Market recap: All eyes on Feds decision later today after the Fed surprisingly ran repo overnight
Ahead of the FOMC meeting, cash available to banks for short-term funding needs dried up earlier this week, interest rates for overnight lending and repo rates of the US market soared as high as 10%, more than four times the Fed’s 2.25% target rate. The New York Fed therefore made an emergency injection of $53 billion worth of various debt instruments (i.e. repurchasing operation: repo), the first time since 2008 financial crisis, to prevent borrowing costs from spiraling even higher. The Fed also announced plans that it would carry out a second repo on Wednesday ($75 billion) to inject liquidity into the system again.
The “repo” move raised concerns over whether the Fed is capable to control money markets and investors expected that the Fed may announce further measures to relax Interest on excess reserves rate (IOER) and cease to shrink its balance sheet, or even signals to plan the restart of QE program in a bid to bring more liquidity to the bond market. The dollar index fell by as much as 0.38% on Tuesday.
Wall Street closed higher on Tuesday, with DJIA up 0.13%, S&P500 rising 0.26% and Nasdaq increasing by 0.40% from the previous day. The increase in stock prices was likely because of the news that Saudi Arabia announced that almost half of the production cut by Saturday’s attacks had already been restored and that production capacity would be up to 11 million barrels per day (bpd) before the end of the month (compared to 9.6 million bpd before the attacks). As a result, oil prices sank with US WTI Crude Oil price falling as much as 5.7% and International Brent Crude price pulling back sharply by 6.5%.
Bond markets pulled back as yields reduced across the curve. 2 year yields fell to 1.73%, 10 year yields fell to 1.81% while the 30 year yields fell to 2.27%. Safe haven assets remained relatively flat as investors waits on the Fed’s announcements after its meeting later today.
Today’s analysis: Optimism on rate cuts fade on surging oil prices
The Fed is scheduled to announce its decision on monetary policy later today at 10:30pm (GMT +4). Analysts originally expected rates to be cut by at least 25bps, with Fed Fund futures indicating that the probability of a rate cut was as high as 92.3% a week ago, whilst now dropped to 54.2%. The drop of probabilities is likely due to more positive economic data, the surging oil prices and short-term positivity on the US-China Trade dispute.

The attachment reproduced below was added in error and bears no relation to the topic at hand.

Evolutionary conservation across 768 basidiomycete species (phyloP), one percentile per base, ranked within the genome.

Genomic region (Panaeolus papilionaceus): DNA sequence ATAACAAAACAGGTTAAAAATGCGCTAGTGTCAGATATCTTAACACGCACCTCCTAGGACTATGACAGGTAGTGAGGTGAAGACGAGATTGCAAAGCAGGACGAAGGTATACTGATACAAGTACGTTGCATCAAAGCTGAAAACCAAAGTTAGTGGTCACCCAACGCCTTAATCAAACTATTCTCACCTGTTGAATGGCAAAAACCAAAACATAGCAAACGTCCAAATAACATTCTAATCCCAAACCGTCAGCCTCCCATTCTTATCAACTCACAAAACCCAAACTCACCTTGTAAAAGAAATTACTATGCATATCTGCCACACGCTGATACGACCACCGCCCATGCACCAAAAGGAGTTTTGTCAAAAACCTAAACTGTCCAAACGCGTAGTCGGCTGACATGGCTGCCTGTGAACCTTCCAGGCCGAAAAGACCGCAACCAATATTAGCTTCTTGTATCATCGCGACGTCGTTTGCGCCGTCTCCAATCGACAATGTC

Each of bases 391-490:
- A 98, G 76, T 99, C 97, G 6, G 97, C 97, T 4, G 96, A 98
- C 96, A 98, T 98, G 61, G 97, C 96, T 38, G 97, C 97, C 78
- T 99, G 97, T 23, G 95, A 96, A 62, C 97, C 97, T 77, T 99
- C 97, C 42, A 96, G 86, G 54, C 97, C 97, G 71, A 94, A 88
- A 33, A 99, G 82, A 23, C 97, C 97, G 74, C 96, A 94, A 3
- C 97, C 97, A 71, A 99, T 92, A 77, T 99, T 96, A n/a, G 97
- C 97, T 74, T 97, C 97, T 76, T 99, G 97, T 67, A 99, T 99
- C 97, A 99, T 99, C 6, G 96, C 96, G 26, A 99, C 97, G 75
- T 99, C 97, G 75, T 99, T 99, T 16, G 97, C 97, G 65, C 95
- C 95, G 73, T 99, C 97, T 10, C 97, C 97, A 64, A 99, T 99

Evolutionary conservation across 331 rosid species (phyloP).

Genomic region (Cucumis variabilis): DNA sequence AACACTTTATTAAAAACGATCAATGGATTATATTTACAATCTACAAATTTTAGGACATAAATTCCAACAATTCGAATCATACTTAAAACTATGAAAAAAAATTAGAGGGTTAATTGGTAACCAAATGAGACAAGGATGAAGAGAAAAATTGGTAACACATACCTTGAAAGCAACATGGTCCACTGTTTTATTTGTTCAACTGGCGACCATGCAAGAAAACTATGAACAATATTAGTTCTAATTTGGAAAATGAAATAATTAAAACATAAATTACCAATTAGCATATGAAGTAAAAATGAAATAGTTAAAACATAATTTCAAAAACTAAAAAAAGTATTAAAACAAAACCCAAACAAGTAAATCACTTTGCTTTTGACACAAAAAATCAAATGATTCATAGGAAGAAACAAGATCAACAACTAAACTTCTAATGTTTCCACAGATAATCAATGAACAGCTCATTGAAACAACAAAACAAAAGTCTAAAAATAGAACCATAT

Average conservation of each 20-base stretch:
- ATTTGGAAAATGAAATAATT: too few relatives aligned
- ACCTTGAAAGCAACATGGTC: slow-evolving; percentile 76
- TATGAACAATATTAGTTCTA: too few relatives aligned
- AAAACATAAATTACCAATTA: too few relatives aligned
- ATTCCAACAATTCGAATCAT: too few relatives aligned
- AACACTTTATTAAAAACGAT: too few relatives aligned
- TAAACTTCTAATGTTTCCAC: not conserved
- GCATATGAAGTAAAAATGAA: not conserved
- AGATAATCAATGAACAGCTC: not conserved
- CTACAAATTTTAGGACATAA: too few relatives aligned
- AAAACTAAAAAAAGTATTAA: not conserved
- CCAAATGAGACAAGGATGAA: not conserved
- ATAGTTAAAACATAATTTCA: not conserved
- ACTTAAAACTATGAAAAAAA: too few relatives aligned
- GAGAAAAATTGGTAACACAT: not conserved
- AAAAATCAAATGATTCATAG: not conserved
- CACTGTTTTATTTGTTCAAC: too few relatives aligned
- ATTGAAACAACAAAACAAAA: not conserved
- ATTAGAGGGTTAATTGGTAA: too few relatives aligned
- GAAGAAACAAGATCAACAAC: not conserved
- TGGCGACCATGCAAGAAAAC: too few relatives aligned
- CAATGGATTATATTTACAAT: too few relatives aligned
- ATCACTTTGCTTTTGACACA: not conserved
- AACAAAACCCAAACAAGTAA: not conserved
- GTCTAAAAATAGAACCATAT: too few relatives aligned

As oil is a major input of the economy, it correlates closely to inflation rates. High oil prices will increase costs of production and services in industries such as transport and manufacturing. The increased cost is likely to be passed on to the consumer, which in turn will drive inflation rate higher (currently 1.70%) to towards the Fed’s target rate of 2%.
In addition, recent economic data released also indicates that the US economy may not be as negative as implied. Retail Sales beat estimates, advancing 0.4% over the previous month. Tuesday manufacturing production rose 0.6% last month after an unrevised 0.4% drop in July. Unemployment rate in august also maintained about 40 years low at 3.70%. The University of Michigan’s consumer sentiment preliminary results also beat estimates of 90.9. Core CPI inflation laid at the highest level since the recession ended in August, reached 1.7% reversed two-sessions fall. Most of the economic data seem less supportive of a rate cut today or further rate cut by the end of the year, despite economic instability arising globally.
Furthermore, the FOMC decision made to cut rate in July is actually having an 8-2 mixed and divided votes; Chairman Powell also indicated it as a “mid-cycle” adjustment, instead of part of a series of easing or a larger rate cutting cycle.
Therefore, we expect the Fed may stay the current target rate 2%-2.25% unchanged today, slightly different from the current market is projecting. At the same time, we believe the Fed may announce plans and decisions regarding more easing policies, such as relaxing IOER rate, ceasing the current shrinking of balance sheet or even expanding it.
Dot plot will be another main focus: would there be 3 times rate cut in the year?
September FOMC meeting is usually a stunning one as the Fed policymakers need to deliver their own views of where rates should be by December, by publishing a dot-plot forecast. In June, the last time they published their forecasts, about half of policymakers expected a total of two rate cuts this year; whilst about half thought no rate cuts would be appropriate, which proven that the Fed’s views are very divisive than the market thought.
The majority of the traders believe that after the September rate cut, there should still be one more time rate cut as they believe the Fed is going to call for more easing. However, it is expected that Chairman Powell and the Fed policymakers will only deliver concerns over the shrinking economy, instead of sending out strong signals to imply more cuts by the end of the year. Powell may even signal a data-dependent approach to future cuts in his press conference, buoying the dollar as expectations of a December rate cut may also be reduced after the meeting today.